British Stock Car Association

BriSCA (British Stock Car Association) – history

It all started way back in 1954, to be more precise April 16, 1954, when a showman called Digger Pugh from Australia, promoted something we now know as a BriSCA Formula 1 Stock Cars. The roots of this race can be traced back to United Kingdom, London, New Cross Stadium. The explosion of fan base and all-around-mess about it, took its toe by a lightning speed all across the UK and Europe. It didn’t took long until next two meetings occurred at New Cross and Odsal Stadium, back in 1954.

At first, vehicles were just a modified, standard, saloon cars with V8 engines, bumpers and roll bars added as feature.

Next year, in 1956, the BriSCA association was formed due to the high popularity and fan base. Year after that, in 1957, the association of promoters was formed alongside with Stock Car Racing Board of Control. From that day on, the UK explosion was massive. BriSCA itself, along with other terms of races, agreed that only authorized drivers from association itself could participate under their name.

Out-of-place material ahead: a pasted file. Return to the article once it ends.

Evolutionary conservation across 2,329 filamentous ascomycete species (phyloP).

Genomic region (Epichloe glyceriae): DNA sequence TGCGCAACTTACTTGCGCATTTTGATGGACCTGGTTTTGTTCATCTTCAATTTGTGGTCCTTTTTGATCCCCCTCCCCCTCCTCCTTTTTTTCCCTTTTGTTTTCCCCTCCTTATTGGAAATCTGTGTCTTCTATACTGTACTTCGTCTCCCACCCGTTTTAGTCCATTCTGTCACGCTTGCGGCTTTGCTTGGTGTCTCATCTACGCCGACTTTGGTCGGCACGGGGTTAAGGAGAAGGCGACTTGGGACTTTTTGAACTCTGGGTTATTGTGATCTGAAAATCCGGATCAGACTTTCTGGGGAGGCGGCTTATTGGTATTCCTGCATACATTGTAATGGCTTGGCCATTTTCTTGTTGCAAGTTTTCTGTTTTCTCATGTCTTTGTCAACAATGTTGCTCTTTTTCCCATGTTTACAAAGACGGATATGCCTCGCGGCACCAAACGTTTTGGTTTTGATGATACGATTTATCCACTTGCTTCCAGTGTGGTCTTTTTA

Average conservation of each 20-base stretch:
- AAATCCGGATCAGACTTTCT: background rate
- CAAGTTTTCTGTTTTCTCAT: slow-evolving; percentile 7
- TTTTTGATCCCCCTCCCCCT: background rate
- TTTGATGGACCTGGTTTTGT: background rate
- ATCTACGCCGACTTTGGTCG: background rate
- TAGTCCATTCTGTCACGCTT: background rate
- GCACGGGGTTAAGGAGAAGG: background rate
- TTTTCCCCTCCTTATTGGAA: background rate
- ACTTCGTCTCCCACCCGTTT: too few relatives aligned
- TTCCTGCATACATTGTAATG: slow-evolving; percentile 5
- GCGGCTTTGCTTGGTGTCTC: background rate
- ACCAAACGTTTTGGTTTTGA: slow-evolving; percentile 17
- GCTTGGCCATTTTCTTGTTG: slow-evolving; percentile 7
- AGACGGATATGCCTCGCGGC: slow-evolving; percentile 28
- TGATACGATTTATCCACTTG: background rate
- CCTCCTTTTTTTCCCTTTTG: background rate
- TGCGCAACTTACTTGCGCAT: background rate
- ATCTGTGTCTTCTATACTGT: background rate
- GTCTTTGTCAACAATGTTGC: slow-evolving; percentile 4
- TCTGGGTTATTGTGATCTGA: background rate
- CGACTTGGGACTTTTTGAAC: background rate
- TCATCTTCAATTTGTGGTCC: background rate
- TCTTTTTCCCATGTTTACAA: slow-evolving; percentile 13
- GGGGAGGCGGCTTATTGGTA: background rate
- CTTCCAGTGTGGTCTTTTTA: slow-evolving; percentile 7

In 1975, 30 drivers broke away from BriSCA association and formed something we know as SCOTA (Stock Car Oval Track Association). Later, they changed name to F1SCA (Formula One Stock Car Association), only to change name again to something we now know as ‘Spedeworth V8 Stock Cars’.

BriSCA – main characteristics

BriSCA is a standard, stock car, single seater car powered by engine of choice (mostly being a standard V8 engine). They have unique features like bumpers and roll cages because of nature of race itself.

The race ground is, mostly, custom built oval track with either shale or tarmac and about a quarter-mile in length. Tracks are surrounded by Armco barrier or post and cable fences.

Racing itself is very dangerous and exhilarating because it’s a full contact race – meaning that drivers are allowed to push and bump into each other’s. With that in mind, cars are custom made with features for a hard game.